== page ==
*Pokemon Go* has a lot of immersion thanks to it's AR nature. Being able to see Sandshrew at the beach or Geodude in the mountains makes the game world seem alive. However, certain aspects of the game have changed so much of the basic *Pokemon* experience. At first I thought it might just be the nature of the mobile device, but after carefully considering some of the adaptations, there are a few slightly disturbing signs that have my questioning the *Pokemon Go* trainer's role in the world.
## 5 - Our Pokemon Don't Evolve Naturally## 4 - You're Not Rescuing Pokemon, Helping People, or Even Collecting Badges
The trainer's pokemon don't evolve naturally by leveling, trading, bonding, or stone exposure as they do in the main series. Instead, we force feed them candies, which is usually the sign of a poor trainer (or at least a lazy one). This goes back to the original game where the use of "rare candy" to level your pokemon would result in a [weaker pokemon unless you used a specific trick](http://www.gamefaqs.com/gameboy/367023-pokemon-red-version/faqs/54432). There are very few games that leave out evolution, but even the ones that do have us helping people or pokemon.
Rescuing pokemon, helping people, and/or collecting badges are at the core of all *Pokemon* games. Not just the main series, but in the *Ranger* games, puzzle games, *Colosseum*, even the [recent fighting game](http://www.mmogames.com/gamearticles/11-tips-new-pokken-tournament-players/). We do none of that in *Pokemon Go*. Fighting with pokemon is supposed to result in something, even if it just means being the organized league champion. Our lack of badges means our fights are unsanctioned and nothing more than territory battles, which should hint that, at the very least, we're not heroes.## 3 - We Join Teams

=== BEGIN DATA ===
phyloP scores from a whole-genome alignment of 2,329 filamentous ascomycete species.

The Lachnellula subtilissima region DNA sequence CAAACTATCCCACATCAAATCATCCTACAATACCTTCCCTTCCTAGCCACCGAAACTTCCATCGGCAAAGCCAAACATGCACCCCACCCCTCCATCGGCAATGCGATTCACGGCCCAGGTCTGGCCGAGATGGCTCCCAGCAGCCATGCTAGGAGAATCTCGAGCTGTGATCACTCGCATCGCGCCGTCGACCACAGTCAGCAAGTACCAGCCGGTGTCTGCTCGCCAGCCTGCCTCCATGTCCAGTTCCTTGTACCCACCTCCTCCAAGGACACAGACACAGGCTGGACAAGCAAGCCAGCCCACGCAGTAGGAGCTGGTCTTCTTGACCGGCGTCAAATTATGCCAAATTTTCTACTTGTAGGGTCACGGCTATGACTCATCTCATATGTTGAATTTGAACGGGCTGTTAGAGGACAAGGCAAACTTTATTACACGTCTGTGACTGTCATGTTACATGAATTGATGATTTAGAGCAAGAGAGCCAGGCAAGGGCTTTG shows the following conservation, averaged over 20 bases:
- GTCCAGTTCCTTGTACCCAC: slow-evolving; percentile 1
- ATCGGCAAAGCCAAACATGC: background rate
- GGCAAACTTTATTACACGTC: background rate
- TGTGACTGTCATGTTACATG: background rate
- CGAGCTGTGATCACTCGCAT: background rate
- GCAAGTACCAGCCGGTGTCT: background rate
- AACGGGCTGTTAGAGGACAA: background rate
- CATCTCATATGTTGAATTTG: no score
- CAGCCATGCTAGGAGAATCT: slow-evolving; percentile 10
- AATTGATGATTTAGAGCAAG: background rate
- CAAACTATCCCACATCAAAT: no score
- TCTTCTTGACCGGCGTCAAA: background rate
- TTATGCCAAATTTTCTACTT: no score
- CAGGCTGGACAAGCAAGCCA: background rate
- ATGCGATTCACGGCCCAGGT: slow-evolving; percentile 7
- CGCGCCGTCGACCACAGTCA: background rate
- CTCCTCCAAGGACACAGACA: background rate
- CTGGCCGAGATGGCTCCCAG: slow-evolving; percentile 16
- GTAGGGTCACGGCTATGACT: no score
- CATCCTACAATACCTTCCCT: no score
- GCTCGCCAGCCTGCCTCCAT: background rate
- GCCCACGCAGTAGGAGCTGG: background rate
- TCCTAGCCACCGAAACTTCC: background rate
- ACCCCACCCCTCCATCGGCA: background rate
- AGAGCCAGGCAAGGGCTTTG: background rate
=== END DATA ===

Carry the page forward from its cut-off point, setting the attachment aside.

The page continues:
Building teams of pokemon is one thing, but joining an organized team is another. Think about the games, or even the anime and movies. There's Team Rocket, Team Magma, Team Plasma... all bad. Not only that, but we battle other teams based on different ideologies, which is something the evil teams tend to do (i.e. Team Magma vs. Team Aqua). The hero never joins a team [unless it's a rescue team](http://bulbapedia.bulbagarden.net/wiki/Team), which we're clearly not a part of. The hero tends to unite people, sometimes even opposing teams, even temporarily. Clearly we're battling for territory, but why?## 2 - "Professor" Willow Doesn't Send You Out to do Real Research
Normal professors store pokemon for you, or you release them into the wild. They conduct meaningful research and give you some goals. Willow says to go out and research the locations of the pokemon, but he does some rather strange things completely unrelated to your research. In fact, I'd argue some of them would, at the very least, distract you from conducting research.
For example, none of the legit professors, who often have published papers to read in the game world, would take all of the trainer's extra pokemon without giving a good reason to do so. The fact that Willow bribes us with candy for doing so isn't a good sign, nor is it that he encourages us to join a
gang team. Like a weapons dealer, it doesn't matter who fights who since the weapon dealers (or in this case, Poke-dealers) still come out on top.